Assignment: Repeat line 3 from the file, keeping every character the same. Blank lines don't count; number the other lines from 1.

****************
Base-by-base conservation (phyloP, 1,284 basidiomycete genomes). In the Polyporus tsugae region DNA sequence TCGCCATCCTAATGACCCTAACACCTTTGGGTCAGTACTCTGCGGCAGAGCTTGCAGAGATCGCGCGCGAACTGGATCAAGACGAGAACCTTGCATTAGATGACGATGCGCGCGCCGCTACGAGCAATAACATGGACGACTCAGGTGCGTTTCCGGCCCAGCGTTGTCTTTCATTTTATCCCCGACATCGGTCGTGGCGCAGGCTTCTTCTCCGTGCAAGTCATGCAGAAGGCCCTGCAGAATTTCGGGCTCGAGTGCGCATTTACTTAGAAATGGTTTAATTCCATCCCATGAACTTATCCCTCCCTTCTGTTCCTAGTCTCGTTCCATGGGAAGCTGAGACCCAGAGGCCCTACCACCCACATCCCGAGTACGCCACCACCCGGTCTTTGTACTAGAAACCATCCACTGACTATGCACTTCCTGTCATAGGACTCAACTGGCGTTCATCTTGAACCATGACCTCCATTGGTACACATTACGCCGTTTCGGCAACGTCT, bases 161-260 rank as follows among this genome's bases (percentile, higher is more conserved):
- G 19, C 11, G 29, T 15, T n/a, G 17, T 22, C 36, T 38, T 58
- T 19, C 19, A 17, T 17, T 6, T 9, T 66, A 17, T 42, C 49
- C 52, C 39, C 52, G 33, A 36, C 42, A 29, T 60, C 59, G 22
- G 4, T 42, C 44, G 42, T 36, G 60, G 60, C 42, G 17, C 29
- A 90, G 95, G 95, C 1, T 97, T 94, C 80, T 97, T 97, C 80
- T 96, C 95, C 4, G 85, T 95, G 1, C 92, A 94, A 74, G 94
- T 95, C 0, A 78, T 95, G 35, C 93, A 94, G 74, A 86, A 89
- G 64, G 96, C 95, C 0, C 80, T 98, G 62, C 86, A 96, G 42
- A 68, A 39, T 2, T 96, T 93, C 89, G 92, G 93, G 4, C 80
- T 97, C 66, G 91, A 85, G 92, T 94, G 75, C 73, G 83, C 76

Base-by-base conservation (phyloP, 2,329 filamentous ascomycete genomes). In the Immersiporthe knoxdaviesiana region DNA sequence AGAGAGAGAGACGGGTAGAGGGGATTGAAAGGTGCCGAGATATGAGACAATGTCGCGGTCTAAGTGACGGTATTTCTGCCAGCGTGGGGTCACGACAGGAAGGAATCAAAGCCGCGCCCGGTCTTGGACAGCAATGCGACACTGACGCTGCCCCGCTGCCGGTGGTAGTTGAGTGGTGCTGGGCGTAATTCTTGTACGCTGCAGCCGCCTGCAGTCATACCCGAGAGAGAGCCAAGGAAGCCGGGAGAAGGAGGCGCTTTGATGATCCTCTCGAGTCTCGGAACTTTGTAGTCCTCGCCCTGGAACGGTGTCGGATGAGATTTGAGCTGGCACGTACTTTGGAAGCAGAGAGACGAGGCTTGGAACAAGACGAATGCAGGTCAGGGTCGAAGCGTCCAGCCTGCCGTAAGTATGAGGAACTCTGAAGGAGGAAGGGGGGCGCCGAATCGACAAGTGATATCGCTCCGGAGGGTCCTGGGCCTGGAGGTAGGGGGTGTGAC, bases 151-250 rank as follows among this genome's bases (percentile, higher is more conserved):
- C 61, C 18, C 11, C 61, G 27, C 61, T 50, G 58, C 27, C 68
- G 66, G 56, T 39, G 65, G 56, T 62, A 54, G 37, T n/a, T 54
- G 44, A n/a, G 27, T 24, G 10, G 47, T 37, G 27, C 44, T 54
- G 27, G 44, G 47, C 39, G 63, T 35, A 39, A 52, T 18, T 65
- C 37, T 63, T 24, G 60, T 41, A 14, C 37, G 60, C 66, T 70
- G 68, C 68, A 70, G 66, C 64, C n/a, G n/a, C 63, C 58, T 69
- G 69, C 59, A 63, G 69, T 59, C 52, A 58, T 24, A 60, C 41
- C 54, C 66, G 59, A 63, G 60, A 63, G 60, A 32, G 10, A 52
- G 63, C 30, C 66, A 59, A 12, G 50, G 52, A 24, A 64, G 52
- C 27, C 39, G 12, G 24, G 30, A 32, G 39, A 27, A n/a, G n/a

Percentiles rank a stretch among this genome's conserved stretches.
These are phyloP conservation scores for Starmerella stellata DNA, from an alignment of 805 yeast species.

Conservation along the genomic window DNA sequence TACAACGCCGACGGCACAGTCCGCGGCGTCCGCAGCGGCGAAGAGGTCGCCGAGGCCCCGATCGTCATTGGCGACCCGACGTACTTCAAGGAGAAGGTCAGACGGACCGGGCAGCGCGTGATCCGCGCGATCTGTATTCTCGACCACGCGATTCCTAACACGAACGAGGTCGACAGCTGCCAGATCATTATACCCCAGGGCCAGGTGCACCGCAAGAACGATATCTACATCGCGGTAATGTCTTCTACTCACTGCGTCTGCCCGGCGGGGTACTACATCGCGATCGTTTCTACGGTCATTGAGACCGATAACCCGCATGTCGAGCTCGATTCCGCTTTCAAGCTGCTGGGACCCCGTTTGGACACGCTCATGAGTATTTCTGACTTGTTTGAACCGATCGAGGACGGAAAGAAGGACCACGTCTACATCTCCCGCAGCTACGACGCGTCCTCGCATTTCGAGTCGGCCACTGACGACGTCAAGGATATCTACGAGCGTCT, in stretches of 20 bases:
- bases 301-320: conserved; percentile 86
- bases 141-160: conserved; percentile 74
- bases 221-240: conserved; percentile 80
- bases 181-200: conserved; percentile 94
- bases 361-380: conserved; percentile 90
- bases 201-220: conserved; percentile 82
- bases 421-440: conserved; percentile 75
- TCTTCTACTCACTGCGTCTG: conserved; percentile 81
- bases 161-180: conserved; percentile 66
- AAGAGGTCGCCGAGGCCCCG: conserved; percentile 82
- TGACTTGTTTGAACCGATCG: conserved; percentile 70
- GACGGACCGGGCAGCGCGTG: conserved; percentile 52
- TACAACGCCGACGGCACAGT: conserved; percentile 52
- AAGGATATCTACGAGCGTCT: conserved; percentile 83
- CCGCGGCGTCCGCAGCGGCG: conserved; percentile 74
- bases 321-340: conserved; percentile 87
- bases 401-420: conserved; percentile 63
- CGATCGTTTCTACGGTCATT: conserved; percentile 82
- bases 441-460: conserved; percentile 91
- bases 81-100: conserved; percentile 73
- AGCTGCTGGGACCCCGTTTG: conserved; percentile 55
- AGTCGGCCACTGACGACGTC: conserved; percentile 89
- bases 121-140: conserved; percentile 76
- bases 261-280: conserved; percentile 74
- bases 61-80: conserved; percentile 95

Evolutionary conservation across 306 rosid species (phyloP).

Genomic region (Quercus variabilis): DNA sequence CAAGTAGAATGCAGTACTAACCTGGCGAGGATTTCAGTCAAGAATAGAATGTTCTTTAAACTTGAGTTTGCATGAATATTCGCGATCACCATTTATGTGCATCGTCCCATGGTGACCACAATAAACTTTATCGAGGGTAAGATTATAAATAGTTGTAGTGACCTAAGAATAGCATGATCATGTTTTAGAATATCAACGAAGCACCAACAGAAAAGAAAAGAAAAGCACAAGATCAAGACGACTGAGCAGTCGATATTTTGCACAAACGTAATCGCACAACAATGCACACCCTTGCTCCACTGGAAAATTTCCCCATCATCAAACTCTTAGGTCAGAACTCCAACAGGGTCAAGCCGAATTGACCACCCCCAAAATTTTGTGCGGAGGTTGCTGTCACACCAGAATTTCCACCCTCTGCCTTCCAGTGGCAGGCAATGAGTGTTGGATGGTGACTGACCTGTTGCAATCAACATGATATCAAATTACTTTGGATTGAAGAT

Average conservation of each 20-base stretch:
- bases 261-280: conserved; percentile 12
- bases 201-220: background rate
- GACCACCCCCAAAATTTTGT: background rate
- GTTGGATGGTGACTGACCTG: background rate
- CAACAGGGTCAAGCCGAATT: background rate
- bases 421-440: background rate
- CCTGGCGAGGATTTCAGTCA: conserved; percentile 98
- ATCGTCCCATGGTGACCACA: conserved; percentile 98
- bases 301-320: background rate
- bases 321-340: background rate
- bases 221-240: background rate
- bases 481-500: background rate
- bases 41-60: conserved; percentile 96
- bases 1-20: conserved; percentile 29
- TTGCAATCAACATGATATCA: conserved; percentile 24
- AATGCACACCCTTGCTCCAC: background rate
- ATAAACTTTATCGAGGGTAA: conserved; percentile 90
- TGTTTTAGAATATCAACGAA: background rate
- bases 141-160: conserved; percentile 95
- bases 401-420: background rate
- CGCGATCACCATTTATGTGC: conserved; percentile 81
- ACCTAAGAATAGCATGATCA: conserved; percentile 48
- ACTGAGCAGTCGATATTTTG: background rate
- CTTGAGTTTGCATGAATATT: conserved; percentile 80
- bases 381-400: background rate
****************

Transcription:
- T 19, C 19, A 17, T 17, T 6, T 9, T 66, A 17, T 42, C 49